New Book Sheds Harrowing Details On McQueen And Galliano


A new book by Dana Thomas, “Gods and Kings: the Rise and Fall of Alexander McQueen and John Galliano”, sheds a new light on the harrowing details behind fashion designers’ glitzy lives.

In this book, Thomas focuses on, arguably, the two greatest fashion designers of our time, Alexander McQueen and John Galliano, chronicling their rises to fame and the downfalls that came along.

Some details in the book vividly documented their drug abuse, the pressure companies like LVHM and Kerring put on their designers and their troubled relationships.

“I was writing a piece for The Washington Post about John Galliano’s downfall,” says Thomas, a former model and longtime journalist who lives in Paris with her husband, Hervé and their daughter, Lucie Lee.


In the first paragraph of the Post story, she found herself mentioning Marc Jacobs’ two stints in rehab; Tom Ford becoming depressed after getting sacked from Gucci, and Christophe Decarnin, who was the lead designer at Balmain at the time, who reportedly ended up in what the French call a ‘maison de santé’. McQueen had been dead by his own hand for a year at this point.

Thomas goes on: “So I write this paragraph, and I think, ‘Wow! There’s something going on here.’” So she asked her book editor and agent: “Is this a book?” The historic moment, she says, “…felt like the end of a 30-year run of creativity. Beautiful, boundless, dizzying, magical, but it came so abruptly to a close. I knew I still had a lot in my cave [the storage space in her apartment building]. I’d kept all my clip files since before Google was invented.”


In another exposé recently written in Daily Mail, McQueen had attempted several suicide attempts and planned to incorporate his suicide within his last show.  Isabella Blow’s suicide and McQueen’s mother losing her battle to a disease really hit him hard. His sister Janet told her, ‘I thought that he was coming to terms with her death. How wrong I was.”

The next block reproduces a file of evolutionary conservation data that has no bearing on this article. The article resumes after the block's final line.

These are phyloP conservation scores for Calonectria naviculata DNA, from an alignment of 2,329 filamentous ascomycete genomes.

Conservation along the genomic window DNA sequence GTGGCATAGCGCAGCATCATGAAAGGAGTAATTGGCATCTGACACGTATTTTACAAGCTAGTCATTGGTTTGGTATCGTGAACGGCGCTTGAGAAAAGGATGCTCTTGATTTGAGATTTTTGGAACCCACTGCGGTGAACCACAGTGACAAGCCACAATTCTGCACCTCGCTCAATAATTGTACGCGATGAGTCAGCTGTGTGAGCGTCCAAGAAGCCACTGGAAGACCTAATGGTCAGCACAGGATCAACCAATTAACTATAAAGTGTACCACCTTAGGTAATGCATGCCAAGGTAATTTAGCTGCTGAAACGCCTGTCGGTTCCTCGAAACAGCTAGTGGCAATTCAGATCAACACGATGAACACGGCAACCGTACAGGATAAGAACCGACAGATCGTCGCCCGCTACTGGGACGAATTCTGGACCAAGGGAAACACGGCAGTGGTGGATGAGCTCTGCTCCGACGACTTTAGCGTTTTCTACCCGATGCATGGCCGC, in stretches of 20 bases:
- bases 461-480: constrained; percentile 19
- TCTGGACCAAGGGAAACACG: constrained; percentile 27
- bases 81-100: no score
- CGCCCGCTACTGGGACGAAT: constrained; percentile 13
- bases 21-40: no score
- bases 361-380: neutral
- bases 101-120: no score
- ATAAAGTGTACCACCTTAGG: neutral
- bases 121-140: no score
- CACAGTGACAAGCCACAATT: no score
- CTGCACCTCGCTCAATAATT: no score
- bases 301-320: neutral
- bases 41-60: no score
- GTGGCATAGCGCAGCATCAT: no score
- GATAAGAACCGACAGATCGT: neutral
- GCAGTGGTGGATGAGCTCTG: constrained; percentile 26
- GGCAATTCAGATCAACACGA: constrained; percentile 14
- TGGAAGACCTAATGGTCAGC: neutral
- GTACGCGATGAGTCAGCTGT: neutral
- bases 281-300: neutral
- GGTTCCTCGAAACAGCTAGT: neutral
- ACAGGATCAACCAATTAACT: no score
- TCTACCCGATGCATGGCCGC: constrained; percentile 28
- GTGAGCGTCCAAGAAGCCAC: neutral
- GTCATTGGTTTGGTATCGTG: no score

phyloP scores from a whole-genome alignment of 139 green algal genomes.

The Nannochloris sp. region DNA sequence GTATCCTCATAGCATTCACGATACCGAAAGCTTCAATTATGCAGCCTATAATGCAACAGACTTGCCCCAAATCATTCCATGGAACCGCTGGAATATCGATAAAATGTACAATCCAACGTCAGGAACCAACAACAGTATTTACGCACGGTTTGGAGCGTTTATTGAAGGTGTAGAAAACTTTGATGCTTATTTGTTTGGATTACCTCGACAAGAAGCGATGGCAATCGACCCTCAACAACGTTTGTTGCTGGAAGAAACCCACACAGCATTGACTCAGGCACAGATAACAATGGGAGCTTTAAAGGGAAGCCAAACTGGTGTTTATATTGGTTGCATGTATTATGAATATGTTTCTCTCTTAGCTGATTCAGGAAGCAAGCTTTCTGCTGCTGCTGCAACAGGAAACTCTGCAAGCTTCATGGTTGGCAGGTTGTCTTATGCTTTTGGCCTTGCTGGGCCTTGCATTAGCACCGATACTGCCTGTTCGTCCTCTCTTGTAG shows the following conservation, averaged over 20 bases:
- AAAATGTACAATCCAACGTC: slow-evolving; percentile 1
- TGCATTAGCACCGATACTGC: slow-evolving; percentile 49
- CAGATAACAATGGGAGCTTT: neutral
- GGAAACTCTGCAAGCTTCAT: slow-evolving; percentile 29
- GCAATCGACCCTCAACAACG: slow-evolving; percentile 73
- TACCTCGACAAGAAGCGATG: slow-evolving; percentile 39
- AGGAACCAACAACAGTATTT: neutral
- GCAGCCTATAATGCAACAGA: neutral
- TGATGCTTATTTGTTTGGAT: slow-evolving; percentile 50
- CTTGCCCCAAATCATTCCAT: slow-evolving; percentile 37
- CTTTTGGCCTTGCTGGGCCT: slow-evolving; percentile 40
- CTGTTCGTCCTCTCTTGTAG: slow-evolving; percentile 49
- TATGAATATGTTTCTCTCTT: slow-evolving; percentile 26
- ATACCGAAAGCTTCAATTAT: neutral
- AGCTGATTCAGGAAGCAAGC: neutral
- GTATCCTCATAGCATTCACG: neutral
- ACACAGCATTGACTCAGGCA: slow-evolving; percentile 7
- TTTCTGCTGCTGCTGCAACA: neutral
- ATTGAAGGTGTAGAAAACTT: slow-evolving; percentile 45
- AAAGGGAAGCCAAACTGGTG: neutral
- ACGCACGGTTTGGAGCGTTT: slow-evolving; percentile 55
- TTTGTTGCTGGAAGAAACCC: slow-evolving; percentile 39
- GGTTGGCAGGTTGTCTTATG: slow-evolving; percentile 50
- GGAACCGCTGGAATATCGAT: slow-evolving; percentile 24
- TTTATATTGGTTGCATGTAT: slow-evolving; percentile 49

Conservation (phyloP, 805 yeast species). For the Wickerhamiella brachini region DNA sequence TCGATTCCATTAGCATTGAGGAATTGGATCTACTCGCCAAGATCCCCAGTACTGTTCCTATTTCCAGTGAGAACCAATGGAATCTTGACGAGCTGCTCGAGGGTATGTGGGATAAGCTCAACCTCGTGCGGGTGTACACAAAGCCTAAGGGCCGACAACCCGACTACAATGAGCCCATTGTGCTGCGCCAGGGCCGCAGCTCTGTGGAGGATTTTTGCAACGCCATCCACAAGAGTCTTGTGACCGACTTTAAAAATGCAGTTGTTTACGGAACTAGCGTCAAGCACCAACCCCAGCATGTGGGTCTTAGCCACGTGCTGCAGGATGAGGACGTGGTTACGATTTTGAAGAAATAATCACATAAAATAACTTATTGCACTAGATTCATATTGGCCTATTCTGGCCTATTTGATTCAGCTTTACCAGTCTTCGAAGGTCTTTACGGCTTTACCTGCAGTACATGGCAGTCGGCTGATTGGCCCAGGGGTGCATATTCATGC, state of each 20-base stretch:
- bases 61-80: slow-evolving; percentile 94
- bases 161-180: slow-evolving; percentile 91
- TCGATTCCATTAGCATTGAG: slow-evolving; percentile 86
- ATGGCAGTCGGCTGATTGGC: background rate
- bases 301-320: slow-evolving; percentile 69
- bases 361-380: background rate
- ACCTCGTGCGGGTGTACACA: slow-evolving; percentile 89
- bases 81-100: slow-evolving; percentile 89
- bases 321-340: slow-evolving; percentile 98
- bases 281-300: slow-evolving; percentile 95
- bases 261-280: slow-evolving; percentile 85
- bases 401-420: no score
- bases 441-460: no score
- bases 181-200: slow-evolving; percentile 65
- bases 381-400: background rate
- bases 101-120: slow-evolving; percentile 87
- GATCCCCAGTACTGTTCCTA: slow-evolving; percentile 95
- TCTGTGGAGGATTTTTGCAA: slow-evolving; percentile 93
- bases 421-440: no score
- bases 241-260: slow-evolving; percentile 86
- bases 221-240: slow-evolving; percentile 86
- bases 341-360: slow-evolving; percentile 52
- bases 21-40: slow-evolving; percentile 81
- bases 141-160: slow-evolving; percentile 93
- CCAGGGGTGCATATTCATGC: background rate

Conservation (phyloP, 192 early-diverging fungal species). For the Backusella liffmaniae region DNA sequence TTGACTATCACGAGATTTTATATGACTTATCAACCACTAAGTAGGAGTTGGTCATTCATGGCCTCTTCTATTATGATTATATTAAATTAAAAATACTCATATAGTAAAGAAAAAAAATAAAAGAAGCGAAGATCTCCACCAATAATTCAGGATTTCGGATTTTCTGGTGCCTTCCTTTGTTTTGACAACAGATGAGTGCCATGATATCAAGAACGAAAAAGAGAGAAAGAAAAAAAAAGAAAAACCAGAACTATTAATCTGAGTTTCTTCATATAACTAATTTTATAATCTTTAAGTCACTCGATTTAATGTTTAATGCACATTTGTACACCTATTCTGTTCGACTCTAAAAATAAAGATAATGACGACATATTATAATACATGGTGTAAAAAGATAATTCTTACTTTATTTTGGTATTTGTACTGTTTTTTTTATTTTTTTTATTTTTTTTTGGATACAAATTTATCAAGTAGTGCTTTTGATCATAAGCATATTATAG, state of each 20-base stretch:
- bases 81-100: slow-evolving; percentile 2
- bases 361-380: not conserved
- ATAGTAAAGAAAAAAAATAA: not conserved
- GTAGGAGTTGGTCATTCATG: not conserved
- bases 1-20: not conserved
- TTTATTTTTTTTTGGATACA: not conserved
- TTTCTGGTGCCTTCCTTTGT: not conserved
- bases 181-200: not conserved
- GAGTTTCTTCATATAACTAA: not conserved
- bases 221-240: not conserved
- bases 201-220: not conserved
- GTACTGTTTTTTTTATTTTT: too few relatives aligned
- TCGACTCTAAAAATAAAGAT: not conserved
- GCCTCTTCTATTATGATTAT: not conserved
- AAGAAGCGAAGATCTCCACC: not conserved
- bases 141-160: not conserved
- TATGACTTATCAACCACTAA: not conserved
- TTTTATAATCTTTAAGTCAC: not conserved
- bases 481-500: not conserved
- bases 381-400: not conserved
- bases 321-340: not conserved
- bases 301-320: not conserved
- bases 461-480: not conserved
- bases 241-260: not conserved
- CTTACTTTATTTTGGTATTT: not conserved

“He suffered from acute anxiety and stress-induced problems.” Thomas says.

The book also discusses Galliano’s anti-semantic remark. It wasn’t his first outburst on the subject. According to WWD,  the designer had used said epithets when inebriated.  Bernard Arnault, the owner of LVHM, had tried several extensive attempts to rein in some of the Galliano’s uncontrollable antics but it seemed the pressure to produce constant creative presentation got too much to handle.


Thomas says, “I hope Bernard Arnault doesn’t come across as a villain.” The jacket of the book, however, says Thomas “chronicles the revolution in high fashion in the last two decades — and the price it demanded of the very ones who saved it.”


We really can’t blame them for running into addictive substances and abusing them, we don’t condone it but we understand why, because the pressure is absolutely ridiculous. 10 years ago, it was only 2 presentations per year, or 4 if you have menswear, Spring Summer and Fall Winter. Today with Resort Wear, Kids Wear, Accessories line, pre-fall/pre-spring wear, it can easily spawn to 6 collections, 12 if you have menswear.

This has yet to include a few labels that they might handle. Galliano, for example, used to handle Christian Dior and his eponymous label, John Galliano. Each label has, at least, 4 collections to produce per year. 


One can only imagine the constant pressure all year around to create a completely different collection every six months and to think from variety of angles – business and creative-wise. 

Really, when people think how glamorous the fashion industry is, they only scratch the very surface.